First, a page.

Monday musings on Australian literature: Noted Works series
In early December I wrote a post about online journal The Conversation‘s occasional series they call The case for …. I promised that I would write my own case, and I will – soon. It’s just that I feel like a – well – a reader in a library. So many great books to choose from. I think I know which one I’ll choose, but I’m still thinking …
In the meantime I thought I’d share another occasional series The Conversation has created in its literary area, Noted Works. They describe it as:
a new series on The Conversation devoted to long-form reviews of significant new books.
They go on to say that “If you’re an academic or researcher and you’d like to write on a recent work that has been a game-changer in your field, please contact the Arts + Culture editor.” So far it seems that not many have contacted the editor – but more on that anon. First I want to clarify these two literature-focused series: “The Case For …” is about arguing for “the merits of one Australian book, one piece of writing” which means it can be any sort of written work from any period, while “Noted Works” is intended to be long-form reviews of new works. Hmm, fair enough though the title “Noted Works” is not particularly self-explanatory. However, wot’s in a name? The important thing is that The Conversation is supporting the idea of long-form reviews.
But, although they announced this series in July last year, so far, if I have searched the site correctly, only three “Noted Works” reviews have been published. They are (in the order published):
- Carolyn D’Cruz and Mark Pendleton’s (ed) After Homosexual: The legacy of gay liberation (UWA Publishing): After Homosexual, reviewer Peter Robinson writes, is a celebration, or festschrift, of Dennis Altman’s Homosexual: Oppression and liberation which was published in 1971. Robinson argues that the book explains “the rhetoric and underpinning philosophies of gay liberation in the 1970s and queer social movements that have been bubbling along in the four decades since then”.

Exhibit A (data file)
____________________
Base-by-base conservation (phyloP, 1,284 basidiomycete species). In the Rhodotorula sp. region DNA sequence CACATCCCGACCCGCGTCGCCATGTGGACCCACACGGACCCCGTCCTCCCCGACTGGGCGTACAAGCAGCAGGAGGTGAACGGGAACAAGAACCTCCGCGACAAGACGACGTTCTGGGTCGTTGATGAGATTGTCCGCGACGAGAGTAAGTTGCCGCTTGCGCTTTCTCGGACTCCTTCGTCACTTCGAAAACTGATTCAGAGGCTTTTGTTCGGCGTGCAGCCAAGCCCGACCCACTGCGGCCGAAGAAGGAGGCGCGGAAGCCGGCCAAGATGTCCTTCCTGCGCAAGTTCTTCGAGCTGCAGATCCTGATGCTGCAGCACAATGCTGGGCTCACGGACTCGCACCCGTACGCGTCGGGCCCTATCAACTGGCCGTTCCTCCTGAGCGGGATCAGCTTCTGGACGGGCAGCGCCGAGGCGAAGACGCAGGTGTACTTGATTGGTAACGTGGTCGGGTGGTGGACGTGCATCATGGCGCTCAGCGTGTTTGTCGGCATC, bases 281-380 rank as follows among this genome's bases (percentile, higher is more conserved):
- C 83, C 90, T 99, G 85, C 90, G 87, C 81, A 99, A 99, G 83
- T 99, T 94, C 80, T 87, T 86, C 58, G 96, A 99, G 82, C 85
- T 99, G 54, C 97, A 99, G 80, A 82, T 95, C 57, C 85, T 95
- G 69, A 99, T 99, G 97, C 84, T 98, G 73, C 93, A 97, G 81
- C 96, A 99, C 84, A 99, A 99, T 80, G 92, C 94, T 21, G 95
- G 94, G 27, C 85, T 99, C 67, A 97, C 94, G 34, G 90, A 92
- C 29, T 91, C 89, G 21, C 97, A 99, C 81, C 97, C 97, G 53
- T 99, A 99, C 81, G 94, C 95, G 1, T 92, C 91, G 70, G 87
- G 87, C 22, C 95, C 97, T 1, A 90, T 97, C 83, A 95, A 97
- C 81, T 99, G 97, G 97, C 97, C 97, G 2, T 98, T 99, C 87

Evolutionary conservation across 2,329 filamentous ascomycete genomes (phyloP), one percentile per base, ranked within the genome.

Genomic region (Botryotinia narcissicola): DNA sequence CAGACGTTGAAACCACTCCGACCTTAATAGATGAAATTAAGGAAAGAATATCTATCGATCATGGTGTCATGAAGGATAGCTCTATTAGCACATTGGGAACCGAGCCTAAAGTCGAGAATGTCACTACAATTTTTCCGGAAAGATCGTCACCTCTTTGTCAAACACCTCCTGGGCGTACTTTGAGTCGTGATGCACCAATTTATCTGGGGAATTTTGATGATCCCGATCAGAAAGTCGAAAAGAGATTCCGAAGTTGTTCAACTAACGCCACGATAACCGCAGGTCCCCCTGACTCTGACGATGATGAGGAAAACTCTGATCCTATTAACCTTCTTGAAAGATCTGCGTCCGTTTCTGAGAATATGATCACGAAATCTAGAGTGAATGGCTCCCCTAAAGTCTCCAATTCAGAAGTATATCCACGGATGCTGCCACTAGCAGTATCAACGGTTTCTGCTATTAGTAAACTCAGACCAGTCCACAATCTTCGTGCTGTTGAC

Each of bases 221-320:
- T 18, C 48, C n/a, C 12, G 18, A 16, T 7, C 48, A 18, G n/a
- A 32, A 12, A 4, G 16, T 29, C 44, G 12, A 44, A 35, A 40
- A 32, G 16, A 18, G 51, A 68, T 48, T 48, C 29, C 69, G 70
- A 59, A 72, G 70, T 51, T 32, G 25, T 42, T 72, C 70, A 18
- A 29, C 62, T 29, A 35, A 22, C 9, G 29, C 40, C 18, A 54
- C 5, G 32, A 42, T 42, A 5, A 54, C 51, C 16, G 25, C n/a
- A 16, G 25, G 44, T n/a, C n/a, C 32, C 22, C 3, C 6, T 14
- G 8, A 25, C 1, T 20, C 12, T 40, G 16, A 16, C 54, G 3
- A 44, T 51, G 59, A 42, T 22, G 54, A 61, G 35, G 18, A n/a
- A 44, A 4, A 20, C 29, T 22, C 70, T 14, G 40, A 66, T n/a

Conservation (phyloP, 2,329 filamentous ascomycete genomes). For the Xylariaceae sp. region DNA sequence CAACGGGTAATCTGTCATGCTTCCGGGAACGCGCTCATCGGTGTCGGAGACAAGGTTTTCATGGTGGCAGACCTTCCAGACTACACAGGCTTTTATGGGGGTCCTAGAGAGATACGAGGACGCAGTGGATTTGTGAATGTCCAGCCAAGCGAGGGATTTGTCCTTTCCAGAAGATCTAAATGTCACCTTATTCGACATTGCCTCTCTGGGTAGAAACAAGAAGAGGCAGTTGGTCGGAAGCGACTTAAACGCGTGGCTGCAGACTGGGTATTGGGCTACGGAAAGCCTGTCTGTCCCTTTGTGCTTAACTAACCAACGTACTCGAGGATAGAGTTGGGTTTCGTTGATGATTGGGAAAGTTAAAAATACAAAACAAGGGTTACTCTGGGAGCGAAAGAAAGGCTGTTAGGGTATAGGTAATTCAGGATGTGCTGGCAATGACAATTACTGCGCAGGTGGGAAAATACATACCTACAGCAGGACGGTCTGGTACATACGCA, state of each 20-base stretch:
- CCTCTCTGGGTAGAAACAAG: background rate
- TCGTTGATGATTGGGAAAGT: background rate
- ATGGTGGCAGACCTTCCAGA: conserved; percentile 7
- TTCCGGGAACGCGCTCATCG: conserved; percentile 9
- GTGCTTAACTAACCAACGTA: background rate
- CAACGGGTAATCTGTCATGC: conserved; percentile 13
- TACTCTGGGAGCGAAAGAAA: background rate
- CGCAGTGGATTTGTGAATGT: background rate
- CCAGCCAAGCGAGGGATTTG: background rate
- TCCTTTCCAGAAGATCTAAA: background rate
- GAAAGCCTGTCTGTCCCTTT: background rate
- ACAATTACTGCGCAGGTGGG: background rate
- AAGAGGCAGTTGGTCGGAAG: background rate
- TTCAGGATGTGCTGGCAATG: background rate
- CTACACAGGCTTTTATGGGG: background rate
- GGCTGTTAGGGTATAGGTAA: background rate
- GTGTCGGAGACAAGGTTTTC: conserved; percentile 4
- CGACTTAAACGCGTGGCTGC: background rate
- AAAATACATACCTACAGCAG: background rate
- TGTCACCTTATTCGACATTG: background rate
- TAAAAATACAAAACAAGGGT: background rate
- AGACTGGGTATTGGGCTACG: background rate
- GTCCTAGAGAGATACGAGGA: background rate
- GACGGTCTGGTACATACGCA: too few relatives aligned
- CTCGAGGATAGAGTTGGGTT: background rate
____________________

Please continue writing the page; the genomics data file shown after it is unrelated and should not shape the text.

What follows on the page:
- Nicholas Clements’ The black war: Fear, sex and resistance in Tasmania (UQP): Reviewer Lyndall Ryan begins by contextualising this book as a descendant of the now well-known Australian “History Wars” in which historians argued, fiercely, over how we interpret the history of settlement in Australia in relation to our indigenous inhabitants. She then discusses Clements’ analysis of the “war” in Tasmania, arguing that his approach identifies a different way of looking at its major triggers, and confirms that it was indeed a significant war that should be recognised as such.
- Clare Wright’s The forgotten rebels of Eureka (Text Publishing) (My review): Reviewer Zora Simic‘s aim is to “locate The Forgotten Rebels of Eureka as part of the wider field of Australian feminist history”. She discusses the challenges feminist historians face in the inevitable “historical silences and ambiguities”, because, of course, women’s stories/lives/actions (like those of other disempowered groups) were regularly not deemed important enough to capture and document at the time. She argues that Wright’s history is as important for its contribution to the way history (women’s history) can be researched and written, as it is for the arguments she’s presented about Eureka.
So, here we have three thoughtful reviews tackling significant social/historical issues. It’s interesting that all three books featured to date are non-fiction, and all are historically focused. Where are the academics in literature? Surely there are recently published fictional works or poetry that warrant in-depth reviewing – from the point of view of their content and style, or perhaps in terms of their reception (or lack thereof), or even, say, exploring different theoretical approaches that might be taken to understanding them?
The three reviews I’ve described here were all published in July and August last year. Will there be any more or has this series died an early death? I hope not.